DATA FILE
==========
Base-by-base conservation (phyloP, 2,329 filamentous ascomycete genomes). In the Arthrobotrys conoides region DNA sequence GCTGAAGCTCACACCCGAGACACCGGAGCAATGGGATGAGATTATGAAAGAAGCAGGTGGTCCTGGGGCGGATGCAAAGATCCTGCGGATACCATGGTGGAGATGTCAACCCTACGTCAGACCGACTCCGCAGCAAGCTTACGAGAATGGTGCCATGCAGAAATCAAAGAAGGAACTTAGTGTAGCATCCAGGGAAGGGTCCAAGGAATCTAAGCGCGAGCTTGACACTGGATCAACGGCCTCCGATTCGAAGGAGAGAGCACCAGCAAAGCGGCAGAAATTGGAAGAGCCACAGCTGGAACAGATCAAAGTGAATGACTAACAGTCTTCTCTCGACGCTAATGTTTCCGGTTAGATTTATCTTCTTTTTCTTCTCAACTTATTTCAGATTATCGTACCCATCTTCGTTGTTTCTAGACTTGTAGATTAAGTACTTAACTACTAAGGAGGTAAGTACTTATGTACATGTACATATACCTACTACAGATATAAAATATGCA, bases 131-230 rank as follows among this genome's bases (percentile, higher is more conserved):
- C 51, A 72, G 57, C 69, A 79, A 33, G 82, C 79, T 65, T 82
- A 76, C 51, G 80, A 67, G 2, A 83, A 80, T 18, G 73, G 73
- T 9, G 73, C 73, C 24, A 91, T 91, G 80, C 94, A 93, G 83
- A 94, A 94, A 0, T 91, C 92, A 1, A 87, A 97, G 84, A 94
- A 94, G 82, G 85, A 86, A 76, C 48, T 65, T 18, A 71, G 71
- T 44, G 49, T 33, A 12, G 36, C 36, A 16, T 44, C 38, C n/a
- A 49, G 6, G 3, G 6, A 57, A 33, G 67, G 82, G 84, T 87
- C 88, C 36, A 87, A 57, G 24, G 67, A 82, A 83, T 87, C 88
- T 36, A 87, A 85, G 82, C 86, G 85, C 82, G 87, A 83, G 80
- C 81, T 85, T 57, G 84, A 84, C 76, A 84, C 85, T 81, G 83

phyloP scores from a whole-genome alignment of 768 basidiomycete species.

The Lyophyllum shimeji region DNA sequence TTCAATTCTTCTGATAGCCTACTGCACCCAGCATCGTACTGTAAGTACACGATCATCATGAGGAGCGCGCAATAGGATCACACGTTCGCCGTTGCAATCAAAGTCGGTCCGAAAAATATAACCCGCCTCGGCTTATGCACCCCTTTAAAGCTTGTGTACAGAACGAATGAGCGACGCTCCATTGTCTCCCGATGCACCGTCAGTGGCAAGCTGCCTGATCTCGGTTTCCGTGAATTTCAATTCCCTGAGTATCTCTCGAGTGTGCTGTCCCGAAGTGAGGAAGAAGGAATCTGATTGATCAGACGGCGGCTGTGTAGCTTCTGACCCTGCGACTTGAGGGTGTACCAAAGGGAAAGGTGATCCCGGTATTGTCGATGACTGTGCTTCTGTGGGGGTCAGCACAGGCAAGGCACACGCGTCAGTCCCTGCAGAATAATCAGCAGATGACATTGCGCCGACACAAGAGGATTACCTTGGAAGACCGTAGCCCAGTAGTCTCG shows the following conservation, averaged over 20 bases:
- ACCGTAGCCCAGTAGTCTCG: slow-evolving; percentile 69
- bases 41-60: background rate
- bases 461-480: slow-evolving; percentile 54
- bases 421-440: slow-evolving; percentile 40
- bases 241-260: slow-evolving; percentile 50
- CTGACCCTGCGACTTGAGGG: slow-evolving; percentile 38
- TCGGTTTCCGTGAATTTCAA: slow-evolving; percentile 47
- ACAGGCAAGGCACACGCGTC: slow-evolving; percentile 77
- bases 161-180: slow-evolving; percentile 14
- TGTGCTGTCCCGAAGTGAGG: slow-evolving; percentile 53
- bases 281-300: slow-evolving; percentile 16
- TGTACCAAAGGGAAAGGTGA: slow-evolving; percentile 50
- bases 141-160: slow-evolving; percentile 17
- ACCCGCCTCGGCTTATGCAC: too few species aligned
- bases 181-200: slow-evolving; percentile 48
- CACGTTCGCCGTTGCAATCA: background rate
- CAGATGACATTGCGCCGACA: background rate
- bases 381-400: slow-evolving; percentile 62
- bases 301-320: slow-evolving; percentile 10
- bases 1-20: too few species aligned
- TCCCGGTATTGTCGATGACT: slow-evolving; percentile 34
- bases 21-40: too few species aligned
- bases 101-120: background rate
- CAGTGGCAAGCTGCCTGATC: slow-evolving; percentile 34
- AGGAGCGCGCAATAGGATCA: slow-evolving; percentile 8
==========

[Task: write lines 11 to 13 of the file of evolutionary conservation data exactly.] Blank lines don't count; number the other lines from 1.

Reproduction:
- C 81, T 85, T 57, G 84, A 84, C 76, A 84, C 85, T 81, G 83

phyloP scores from a whole-genome alignment of 768 basidiomycete species.

The Lyophyllum shimeji region DNA sequence TTCAATTCTTCTGATAGCCTACTGCACCCAGCATCGTACTGTAAGTACACGATCATCATGAGGAGCGCGCAATAGGATCACACGTTCGCCGTTGCAATCAAAGTCGGTCCGAAAAATATAACCCGCCTCGGCTTATGCACCCCTTTAAAGCTTGTGTACAGAACGAATGAGCGACGCTCCATTGTCTCCCGATGCACCGTCAGTGGCAAGCTGCCTGATCTCGGTTTCCGTGAATTTCAATTCCCTGAGTATCTCTCGAGTGTGCTGTCCCGAAGTGAGGAAGAAGGAATCTGATTGATCAGACGGCGGCTGTGTAGCTTCTGACCCTGCGACTTGAGGGTGTACCAAAGGGAAAGGTGATCCCGGTATTGTCGATGACTGTGCTTCTGTGGGGGTCAGCACAGGCAAGGCACACGCGTCAGTCCCTGCAGAATAATCAGCAGATGACATTGCGCCGACACAAGAGGATTACCTTGGAAGACCGTAGCCCAGTAGTCTCG shows the following conservation, averaged over 20 bases: